It's basic human nature to size yourself up against other people.
This is painfully true among writers.
With some authors releasing a book every other month and making it onto the New York Times bestsellers list time and time again--as you try to squeak out just one mediocre novel, while holding down that full-time job, raising kids and staying on top of the laundry--it's common to think you'll never be that good, never find that kind of success.
Plus. how can you be the cool kid when that guy produces Mercedes-eqivalent novels and you feel like you create a Honda at best? How can you even compete with the likes of successful writers who everyone adores?
When I was 7 years old, I had an extraordinary amount of confidence. I guess I didn't really know any better. My mom had bought me a Wonder Woman bathing suit and every day I'd put it on and pretend I was Diana Prince, ready to save the neighborhood from whatever evil lurked. I had convinced myself that I could persuade others to believe I was an actual superhero.
Then, the neighborhood boys had laughed in my face.
I was crushed for about half a minute but decided nothing was going to keep me from earning their friendship and respect. I (subconsciously) kept the Wonder Woman suit on as I worked to keep up with them--climbing trees, playing baseball, etc. Later on, I realized they didn't accept me or like me because I could make a basket or hop a fence like a pro, they were my friends because I brought my own unique qualities to the table.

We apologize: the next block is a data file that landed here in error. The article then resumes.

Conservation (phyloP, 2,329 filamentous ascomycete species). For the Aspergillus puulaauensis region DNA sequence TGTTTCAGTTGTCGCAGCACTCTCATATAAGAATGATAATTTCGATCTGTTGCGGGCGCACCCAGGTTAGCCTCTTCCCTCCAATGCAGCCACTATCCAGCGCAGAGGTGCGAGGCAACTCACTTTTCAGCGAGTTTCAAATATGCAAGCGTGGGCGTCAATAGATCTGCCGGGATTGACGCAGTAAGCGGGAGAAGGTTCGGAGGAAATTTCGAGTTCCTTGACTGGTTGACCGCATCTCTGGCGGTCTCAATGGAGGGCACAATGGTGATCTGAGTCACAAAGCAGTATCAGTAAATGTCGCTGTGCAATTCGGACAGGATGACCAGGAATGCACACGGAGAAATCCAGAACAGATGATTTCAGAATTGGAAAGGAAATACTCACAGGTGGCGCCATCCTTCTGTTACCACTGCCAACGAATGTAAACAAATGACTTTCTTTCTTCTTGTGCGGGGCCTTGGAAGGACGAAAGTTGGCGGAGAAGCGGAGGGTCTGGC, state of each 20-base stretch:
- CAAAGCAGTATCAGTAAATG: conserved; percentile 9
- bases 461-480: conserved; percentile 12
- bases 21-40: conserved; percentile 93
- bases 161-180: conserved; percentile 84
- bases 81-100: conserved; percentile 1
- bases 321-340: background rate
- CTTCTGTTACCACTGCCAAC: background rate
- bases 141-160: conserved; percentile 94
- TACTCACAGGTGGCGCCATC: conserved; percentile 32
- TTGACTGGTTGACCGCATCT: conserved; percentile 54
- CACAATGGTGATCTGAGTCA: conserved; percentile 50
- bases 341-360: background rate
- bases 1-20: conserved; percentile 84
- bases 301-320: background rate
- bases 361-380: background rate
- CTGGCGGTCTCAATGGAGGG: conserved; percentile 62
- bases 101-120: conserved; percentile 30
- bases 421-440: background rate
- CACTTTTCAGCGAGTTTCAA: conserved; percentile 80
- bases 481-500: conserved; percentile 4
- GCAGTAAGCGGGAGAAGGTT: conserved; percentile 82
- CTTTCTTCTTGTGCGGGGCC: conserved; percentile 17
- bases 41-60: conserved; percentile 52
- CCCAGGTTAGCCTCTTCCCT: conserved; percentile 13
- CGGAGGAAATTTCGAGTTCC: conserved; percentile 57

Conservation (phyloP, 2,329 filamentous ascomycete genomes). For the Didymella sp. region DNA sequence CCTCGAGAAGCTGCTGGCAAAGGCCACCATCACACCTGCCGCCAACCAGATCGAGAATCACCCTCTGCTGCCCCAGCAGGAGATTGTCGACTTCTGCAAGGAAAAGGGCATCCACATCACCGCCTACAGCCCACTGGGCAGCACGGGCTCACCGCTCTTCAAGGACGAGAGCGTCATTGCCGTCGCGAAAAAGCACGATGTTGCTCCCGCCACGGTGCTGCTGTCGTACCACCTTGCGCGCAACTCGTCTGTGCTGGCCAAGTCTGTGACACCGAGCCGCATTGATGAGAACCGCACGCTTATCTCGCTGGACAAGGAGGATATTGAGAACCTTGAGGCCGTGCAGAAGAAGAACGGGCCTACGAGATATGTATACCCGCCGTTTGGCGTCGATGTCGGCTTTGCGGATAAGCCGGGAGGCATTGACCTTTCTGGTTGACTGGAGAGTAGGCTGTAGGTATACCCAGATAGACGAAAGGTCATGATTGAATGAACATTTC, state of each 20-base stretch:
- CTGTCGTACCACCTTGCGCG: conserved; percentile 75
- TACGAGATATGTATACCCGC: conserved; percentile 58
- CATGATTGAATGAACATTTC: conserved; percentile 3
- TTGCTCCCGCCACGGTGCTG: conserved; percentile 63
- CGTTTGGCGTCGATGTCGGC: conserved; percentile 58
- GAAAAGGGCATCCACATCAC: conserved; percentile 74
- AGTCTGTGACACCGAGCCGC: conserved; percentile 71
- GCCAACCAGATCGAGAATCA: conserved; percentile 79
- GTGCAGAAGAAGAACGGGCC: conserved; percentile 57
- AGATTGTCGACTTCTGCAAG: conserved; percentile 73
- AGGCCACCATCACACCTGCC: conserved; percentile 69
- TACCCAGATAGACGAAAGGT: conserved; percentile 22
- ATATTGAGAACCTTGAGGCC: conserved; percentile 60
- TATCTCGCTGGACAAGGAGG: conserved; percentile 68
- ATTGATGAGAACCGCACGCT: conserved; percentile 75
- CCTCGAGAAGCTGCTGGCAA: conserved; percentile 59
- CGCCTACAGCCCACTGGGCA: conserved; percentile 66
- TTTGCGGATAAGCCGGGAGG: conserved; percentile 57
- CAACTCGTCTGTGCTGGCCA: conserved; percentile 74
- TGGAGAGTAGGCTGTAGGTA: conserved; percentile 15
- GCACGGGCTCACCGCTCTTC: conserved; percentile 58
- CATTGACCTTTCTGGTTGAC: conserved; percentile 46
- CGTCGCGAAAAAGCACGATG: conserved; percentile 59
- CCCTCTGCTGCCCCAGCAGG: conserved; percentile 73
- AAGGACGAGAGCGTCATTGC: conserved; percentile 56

Over the years, I've sat in many writer's critique sessions or live read events where a fellow writer has read their work aloud, and one of the following phrases usually goes through my head:
1. "Wow, that is some terrific writing. I'll never be as good as this writer, no one will ever read my work."
2. "This woman PUBLISHED a book on TALKING CATS?!?!?! Really?!?! Okay, maybe there's hope for me. I can do this!"
I try to remember the latter when the former creeps into my brain.
When faced with self-doubt, you have to channel your inner Wonder Woman (or other superhero you relate to) and just keep writing. You may not write the next "The Girl on the Train", the next "Me Before You", or the next J. K. Rowling novel, but you most likely have a unique voice and story to tell.
I'll post a future blog that will discuss the value of beta-readers and critique groups, but acquiring critical feedback from others (this does not include your mom, your best friend or your favorite english teacher), is key in this journey. Yes, it's scary...at first. Only recently, did I read my work-in-progress aloud to my local RWA chapter. My face turned bright red and my hands were like ice. Someone asked "But you read at those live lit events, why are you nervous?"
Not the same, I replied. Those were truths, for the most part; this was a boy-meets-girl story I made up in my head and it can be embarrassing to share (especially sex scenes!).
Nonetheless, you need to do the work if you truly want your end result to be as perfect as it can be and understand that your best may be different from someone else's best.
There's a powerful quote by Joseph Chilton Pearce that says:
To live a creative life, we must first lose the fear of being wrong.
All successful writers start somewhere. Personally, I have been writing for over 25 years and I finally feel like I'm "getting it."
Most poignantly, Barbara Kingsolver said:
Write with no one looking over your shoulder. Don’t try to figure out what other people want to hear from you; figure out what you have to say. It’s the one and only thing you have to offer.
And, always remember, you will find your audience. I mean, there's an audience out there reading books about talking cats, for pete's sake! If anything, that should encourage you to stay strong in times of self-doubt.
If you want to commiserate, I can always be reached via firstname.lastname@example.org.